Officials are pushing to keep one hated Covid rule in place in NSW even after the state hits 95 per cent vaccine coverage.
Health officials are pushing for masks to remain mandatory even after NSW hits its 95 per cent vaccination target.
While the state gears up to relax restrictions on December 15, the last-minute push from public health officials for mandatory mask-wearing comes amid fears infections will spike over the holiday period.
NSW has one of the highest vaccination rates in the state, second to the ACT, but some are worried Covid-19 could spread in retail settings in the lead up to Christmas.
The current rules state masks must be worn in common areas of apartment buildings, supermarkets and retail stores.
But it is believed they are set to be removed when unvaccinated residents are given the same freedoms as those with the jab on December 15.
However some NSW Health officials are pushing to keep masks mandatory for even longer, according to The Daily Telegraph.
Health Minister Brad Hazzard said it is “understandable” for the mask-wearing rule to remain as officials focus on reducing the chance of spread.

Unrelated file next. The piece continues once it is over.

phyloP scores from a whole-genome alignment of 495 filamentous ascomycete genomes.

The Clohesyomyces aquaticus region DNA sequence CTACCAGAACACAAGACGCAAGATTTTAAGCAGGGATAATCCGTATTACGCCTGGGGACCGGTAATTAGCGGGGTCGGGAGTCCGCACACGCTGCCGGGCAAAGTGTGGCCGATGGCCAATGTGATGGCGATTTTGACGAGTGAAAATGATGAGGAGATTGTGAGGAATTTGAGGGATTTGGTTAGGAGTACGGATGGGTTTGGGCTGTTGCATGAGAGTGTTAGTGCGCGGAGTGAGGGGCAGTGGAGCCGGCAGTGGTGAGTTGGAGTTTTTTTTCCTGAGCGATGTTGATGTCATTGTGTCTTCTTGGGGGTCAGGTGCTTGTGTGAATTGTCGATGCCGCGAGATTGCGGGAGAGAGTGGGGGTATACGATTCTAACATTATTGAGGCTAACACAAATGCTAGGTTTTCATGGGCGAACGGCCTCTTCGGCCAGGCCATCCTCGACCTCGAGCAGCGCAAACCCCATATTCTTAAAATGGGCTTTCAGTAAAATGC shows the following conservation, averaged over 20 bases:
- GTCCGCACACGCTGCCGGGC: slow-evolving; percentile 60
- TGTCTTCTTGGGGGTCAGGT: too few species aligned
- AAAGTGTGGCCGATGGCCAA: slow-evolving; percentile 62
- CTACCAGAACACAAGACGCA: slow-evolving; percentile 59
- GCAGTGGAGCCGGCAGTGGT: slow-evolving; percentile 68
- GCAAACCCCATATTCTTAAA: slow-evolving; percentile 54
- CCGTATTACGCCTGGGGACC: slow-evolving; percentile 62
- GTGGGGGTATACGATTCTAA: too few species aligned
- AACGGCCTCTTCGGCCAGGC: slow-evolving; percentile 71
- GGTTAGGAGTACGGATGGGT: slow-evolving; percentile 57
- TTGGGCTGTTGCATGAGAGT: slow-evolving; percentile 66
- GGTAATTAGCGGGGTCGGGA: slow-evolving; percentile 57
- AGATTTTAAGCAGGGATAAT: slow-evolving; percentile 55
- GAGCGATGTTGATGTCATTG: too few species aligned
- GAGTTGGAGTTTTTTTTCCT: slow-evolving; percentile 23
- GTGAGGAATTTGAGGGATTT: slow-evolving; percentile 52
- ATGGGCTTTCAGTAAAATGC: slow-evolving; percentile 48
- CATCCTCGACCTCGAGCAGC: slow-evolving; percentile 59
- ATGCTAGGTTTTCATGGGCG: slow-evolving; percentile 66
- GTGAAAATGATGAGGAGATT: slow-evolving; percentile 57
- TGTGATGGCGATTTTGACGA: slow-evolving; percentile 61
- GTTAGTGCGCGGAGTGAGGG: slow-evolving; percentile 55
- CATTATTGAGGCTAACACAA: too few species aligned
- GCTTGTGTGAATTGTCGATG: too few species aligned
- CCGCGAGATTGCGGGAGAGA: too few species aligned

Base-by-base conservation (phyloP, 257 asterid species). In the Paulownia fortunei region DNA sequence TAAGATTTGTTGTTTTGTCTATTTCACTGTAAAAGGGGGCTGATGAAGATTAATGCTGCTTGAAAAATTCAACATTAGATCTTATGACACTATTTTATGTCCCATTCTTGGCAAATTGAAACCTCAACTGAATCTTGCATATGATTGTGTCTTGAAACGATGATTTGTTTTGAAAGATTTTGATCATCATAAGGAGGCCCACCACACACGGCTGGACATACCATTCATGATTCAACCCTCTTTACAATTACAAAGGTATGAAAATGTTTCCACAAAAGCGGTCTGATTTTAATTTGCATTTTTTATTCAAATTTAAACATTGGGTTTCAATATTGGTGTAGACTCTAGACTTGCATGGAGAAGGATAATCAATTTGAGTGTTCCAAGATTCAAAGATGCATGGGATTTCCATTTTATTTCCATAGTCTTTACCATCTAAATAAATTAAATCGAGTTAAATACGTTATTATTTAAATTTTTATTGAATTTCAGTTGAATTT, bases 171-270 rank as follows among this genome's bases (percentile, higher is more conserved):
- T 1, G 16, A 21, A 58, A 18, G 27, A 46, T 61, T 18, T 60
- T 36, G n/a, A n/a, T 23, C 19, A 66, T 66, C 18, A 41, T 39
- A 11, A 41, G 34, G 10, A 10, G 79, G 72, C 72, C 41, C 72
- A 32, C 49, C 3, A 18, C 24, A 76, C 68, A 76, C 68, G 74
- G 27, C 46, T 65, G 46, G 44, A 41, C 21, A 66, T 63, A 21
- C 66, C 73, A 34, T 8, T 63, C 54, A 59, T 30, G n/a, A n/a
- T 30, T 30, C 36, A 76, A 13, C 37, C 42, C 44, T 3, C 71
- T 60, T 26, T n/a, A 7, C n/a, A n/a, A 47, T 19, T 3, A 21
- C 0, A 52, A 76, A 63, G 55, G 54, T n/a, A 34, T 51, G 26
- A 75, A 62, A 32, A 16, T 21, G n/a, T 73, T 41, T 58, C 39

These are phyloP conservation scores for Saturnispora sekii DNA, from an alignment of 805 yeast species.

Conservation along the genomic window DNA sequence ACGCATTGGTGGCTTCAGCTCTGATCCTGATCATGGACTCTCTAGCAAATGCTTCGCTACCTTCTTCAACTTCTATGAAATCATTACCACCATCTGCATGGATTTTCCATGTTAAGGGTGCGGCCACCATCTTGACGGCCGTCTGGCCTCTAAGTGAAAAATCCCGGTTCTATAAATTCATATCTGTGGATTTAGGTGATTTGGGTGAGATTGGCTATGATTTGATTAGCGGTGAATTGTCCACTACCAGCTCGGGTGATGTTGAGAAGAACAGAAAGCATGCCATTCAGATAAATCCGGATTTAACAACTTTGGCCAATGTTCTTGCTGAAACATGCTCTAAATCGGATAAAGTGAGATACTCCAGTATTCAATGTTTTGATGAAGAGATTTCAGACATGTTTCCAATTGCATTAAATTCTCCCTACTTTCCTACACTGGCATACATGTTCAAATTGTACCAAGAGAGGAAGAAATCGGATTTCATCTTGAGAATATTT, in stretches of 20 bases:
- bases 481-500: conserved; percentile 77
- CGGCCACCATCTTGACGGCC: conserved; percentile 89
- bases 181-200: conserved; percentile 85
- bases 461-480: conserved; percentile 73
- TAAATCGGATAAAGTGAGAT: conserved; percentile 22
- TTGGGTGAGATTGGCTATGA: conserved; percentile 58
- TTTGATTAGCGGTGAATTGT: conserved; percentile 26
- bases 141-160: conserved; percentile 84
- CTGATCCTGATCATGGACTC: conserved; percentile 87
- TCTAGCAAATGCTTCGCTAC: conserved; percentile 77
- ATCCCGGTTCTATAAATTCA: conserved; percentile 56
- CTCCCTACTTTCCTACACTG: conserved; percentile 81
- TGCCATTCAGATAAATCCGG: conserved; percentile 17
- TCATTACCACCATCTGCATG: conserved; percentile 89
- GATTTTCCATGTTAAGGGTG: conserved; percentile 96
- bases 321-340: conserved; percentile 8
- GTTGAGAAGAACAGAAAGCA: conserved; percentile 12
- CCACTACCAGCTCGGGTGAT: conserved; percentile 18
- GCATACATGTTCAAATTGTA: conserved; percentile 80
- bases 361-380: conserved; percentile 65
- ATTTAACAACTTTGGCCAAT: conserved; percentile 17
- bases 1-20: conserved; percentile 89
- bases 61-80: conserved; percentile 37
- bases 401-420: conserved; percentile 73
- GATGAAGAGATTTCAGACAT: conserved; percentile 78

“At times like the mad retail rush we’ll see at Black Friday and Christmas it becomes pretty clear why Health will be likely to have continuing concerns,” he said.
It is believed Premier Dominic Perrottet is going to face a divided party room over the issue.
The rule is set to be debated at a meeting of the Cabinet’s Covid-19 subcommittee on Thursday.
Senior ministers are believed to discuss whether restrictions can be eased faster than previously expected.
“Any potential changes to the road map will take into account the evolving nature of the pandemic and consider the relevant health, safety and economic advice,” a spokesman for Mr Perrottet said.
The Premier has previously made his feelings on masks clear when asked about changing the rules.
“You know, I hate wearing masks as much as the next person,” he said.
Masks are not required in offices but must be worn while ordering coffee in an office cafeteria.
NSW Health in a statement said they are “particularly effective in indoor settings”.
“Wearing masks in indoor settings and on public transport provides an important layer of protection from Covid-19 transmission, as it does in other settings where physical distancing may not be possible or is difficult,” a NSW Health spokeswoman said.